[00:02:34] All right. Let's bring on the main event. Jan McInnis is here. She's a comedian, a keynote speaker, a comedy writer and author. And for over 26 years, she's toured the country, making people laugh and showing people how to use humor in business. And she's also an established comedy writer who sold material to everyone from Jay Leno to guests on The Jerry Springer Show. I didn't know that they had their own writers. So, Jan, are you ready to screw? The commute?

[00:03:04] Yeah. I got nothing else to do these days. Let's do it.

[00:03:09] That's what I'm saying. Yes. So, folks, so if you're listening this later, this was recorded on a big. Right in the middle of the Corona virus thing. And so a lot of events are getting canceled and so forth. So Jan has more time to talk to me today. So she expected to be back on the call. But anyway, tell everybody what you're doing now. Not just sitting around the house, but what you're doing now. Then we'll take you back, see how you came up through the ranks.

[00:03:39] What am I doing now as far as a keynote speaker?

[00:03:42] Yeah, yeah. All this things that you're doing to help people in speaking.

[00:03:47] I started as a comedian and then moved into the corporate comedy. And now to do keynotes for businesses. I go around the country showing people how to use humor in business. It's not about telling jokes. I say, you know, my friends are like, oh, you're just going to tell people how to write jokes, be a comedian.

[00:04:03] No, no. 8 year course. Right. That's out pretty.

[00:04:08] I tell business how to use humor to diffuse tension, you know, kick off tough conversations, handle tough co-workers and colleagues, that sort of thing. So it's a business skill. And people are learning. It's a business skill. Mama, get booked in getting booked a lot.

[00:04:24] Well, how have you change that over time? Because everybody's so politically correct nowadays as far as, you know, what you teach people. Does that. Have you changed it significantly? Because, you know, you can say one wrong word and people will stab you.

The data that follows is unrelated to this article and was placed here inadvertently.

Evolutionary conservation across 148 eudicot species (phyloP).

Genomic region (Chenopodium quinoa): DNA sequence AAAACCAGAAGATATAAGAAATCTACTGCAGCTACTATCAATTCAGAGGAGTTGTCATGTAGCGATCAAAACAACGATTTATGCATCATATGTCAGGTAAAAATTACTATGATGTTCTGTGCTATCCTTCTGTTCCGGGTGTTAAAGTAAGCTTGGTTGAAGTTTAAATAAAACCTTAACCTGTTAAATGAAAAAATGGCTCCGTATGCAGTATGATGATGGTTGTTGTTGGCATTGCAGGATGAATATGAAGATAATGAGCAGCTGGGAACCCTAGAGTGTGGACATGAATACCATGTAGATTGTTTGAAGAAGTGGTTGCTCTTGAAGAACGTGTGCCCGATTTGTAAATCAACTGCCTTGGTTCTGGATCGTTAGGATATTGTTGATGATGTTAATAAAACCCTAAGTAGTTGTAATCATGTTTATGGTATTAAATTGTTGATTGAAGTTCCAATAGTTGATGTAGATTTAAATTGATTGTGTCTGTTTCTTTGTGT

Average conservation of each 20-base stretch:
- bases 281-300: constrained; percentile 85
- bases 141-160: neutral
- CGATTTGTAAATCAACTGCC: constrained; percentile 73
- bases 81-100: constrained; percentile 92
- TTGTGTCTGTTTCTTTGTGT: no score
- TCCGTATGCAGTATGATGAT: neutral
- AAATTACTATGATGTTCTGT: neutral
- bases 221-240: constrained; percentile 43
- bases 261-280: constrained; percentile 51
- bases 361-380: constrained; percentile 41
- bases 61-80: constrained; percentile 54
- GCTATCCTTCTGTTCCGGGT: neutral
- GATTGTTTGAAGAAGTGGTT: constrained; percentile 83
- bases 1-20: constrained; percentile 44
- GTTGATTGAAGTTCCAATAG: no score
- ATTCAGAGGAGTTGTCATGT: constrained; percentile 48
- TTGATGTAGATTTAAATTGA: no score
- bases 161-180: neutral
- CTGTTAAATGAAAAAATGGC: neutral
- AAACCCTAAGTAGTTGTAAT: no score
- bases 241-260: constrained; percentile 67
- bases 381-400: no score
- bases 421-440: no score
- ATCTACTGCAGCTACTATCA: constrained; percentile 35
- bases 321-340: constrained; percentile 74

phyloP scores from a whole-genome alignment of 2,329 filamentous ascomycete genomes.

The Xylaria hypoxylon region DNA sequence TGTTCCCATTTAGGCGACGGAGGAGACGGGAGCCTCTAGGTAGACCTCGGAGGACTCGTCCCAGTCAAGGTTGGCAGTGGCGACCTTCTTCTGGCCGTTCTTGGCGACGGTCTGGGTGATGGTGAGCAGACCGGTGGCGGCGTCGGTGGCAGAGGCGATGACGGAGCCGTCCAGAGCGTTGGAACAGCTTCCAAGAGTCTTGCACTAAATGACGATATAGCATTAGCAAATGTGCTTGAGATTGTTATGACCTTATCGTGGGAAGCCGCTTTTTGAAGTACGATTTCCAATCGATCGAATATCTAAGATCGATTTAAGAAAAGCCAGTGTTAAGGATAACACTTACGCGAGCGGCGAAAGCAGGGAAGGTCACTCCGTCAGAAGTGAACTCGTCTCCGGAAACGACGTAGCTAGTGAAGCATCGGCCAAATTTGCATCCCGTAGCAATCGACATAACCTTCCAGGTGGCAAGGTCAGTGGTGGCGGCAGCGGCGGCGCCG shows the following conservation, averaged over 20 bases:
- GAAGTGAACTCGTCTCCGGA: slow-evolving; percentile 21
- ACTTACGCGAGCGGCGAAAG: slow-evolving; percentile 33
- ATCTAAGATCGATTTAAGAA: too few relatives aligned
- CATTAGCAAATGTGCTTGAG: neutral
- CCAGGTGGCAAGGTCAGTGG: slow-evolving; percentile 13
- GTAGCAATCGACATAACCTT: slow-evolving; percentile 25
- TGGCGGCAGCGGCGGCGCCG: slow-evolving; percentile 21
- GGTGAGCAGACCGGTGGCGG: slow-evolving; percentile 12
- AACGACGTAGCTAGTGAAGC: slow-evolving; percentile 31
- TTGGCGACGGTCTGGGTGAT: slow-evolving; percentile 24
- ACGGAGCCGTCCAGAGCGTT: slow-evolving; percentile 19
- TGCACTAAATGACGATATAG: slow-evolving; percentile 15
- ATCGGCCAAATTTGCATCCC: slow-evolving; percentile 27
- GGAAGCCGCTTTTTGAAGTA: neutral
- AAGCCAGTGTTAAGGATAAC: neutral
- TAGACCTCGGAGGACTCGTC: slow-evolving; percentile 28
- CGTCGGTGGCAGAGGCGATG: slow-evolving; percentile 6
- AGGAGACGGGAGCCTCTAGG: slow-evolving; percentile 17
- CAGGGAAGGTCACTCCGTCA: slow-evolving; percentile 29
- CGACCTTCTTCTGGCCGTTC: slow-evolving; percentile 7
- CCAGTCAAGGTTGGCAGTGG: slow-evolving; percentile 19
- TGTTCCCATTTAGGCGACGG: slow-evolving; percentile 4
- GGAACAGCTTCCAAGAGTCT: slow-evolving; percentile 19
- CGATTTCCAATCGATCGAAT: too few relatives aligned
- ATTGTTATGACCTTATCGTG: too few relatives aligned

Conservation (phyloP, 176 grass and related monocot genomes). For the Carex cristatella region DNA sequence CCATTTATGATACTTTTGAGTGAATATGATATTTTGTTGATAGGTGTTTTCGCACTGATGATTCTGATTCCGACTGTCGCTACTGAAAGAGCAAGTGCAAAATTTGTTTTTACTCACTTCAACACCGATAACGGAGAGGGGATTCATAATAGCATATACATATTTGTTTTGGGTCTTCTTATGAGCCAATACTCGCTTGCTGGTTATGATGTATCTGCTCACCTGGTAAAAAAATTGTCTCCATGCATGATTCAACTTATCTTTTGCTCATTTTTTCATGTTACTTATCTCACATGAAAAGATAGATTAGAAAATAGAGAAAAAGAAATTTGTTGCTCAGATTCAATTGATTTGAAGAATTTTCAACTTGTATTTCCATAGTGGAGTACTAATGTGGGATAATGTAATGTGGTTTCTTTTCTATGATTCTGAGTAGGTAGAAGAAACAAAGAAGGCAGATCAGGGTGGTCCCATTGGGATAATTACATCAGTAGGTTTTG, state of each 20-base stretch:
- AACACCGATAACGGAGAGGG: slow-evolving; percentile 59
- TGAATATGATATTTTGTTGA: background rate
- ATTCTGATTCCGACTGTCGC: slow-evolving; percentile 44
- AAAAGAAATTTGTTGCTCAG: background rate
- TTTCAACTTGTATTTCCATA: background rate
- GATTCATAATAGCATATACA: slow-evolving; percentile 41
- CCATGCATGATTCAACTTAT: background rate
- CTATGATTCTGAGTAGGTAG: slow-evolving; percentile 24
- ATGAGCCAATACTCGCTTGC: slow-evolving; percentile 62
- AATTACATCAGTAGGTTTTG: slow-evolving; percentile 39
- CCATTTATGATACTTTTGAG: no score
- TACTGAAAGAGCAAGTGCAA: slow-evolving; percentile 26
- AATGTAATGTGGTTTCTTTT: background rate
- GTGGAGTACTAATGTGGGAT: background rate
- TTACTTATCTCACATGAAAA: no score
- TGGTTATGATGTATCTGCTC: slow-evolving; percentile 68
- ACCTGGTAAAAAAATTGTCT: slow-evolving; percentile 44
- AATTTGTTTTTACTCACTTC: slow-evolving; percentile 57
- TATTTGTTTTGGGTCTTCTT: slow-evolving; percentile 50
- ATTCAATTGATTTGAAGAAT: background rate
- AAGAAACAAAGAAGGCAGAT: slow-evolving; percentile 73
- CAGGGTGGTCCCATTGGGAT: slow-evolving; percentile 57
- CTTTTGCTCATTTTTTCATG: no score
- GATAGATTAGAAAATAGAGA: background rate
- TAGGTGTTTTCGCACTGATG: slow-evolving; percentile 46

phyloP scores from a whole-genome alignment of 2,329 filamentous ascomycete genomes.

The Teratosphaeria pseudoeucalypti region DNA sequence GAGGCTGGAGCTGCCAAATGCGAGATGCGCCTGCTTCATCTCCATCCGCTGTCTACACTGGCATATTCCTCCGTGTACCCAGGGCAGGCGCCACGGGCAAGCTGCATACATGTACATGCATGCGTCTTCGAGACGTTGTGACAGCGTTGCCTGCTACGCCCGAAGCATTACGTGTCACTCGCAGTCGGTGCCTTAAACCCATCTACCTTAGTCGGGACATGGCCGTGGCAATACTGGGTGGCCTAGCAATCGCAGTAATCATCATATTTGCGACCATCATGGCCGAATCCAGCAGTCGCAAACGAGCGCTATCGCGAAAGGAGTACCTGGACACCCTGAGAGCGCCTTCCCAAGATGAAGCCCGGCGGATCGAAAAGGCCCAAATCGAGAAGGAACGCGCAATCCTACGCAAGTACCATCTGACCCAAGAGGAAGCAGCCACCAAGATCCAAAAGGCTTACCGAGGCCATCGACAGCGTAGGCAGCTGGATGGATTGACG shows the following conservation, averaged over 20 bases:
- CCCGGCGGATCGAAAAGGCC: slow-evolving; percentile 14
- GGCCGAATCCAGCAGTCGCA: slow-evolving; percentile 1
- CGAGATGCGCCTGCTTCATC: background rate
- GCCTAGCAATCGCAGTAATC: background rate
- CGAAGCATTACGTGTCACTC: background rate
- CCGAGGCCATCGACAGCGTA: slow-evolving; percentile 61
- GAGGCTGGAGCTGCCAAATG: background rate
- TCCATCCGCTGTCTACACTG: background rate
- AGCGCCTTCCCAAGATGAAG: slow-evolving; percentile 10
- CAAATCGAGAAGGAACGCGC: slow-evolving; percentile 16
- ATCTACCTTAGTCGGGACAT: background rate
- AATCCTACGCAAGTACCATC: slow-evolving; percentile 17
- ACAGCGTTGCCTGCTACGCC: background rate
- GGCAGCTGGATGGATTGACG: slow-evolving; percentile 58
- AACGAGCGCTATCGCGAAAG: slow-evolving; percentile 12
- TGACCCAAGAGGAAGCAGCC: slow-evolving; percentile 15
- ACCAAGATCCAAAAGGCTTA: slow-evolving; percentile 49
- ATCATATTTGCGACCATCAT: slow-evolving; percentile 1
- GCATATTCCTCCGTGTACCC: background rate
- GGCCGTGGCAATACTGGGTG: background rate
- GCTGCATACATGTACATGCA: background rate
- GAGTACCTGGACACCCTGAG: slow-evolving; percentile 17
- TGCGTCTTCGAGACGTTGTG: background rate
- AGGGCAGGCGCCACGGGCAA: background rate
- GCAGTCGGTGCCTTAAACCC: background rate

[00:04:40] Well, you know, I do tell people, use your common sense. I mean, sex, drugs, rock and roll politics. Right. You know, away from. But religion probably has a good one.

[00:04:50] Yeah. Yeah. But use your common sense. I have a couple of rules. Like don't don't say something to someone. You wouldn't say to their face, don't make it. Don't do the easy jokes. You know, I was one time I was doing a event, seen an event and 40, 400 people. And they ran out a. Dinner for fifteen hundred people. Oh, yeah.

[00:05:09] It was their employee appreciation. People were mad.

[00:05:15] I went on stage and I could order an easy, you know, pull the curtain back. Hey, I found them.

[00:05:20] Yeah, but it would've killed a lot of jokes.

[00:05:23] But there was a meeting planned about backstage crying because she's right. Lose her job. And so you'll watch the easy humor. The stuff that you think is funny and the obvious stuff. You know, I spoke to a couple hundred blind merchants and I'm a comedian. I like you're on stage. You go, hey, I'm naked.

[00:05:39] Don't do that either. Right. That is a bad visual.

[00:05:42] But also, it's you know, they've heard these jokes. They've heard all the stuff that the easy jokes, the blind jokes that they even had my contract. No blind jokes. Yeah. You have heard everything, right. You know, you just gotta watch that. And then I tell people where to look for humor. People are always like, oh, I'm not funny. I'm not naturally funny. Comedians we know most of us are just know what we've done. It's along. We know where to look. So that's what I tell this is.

[00:06:09] Yeah. And it's.

[00:06:11] And some people think they're funny and they're not.

[00:06:16] I mean, this is a skill. This is an actual skill. You need to study and hone. I'm not saying to the level that you're out, but you you can't just say, oh, everybody laughs at me in the in the break break room and. And, um, I don't need you. Yeah.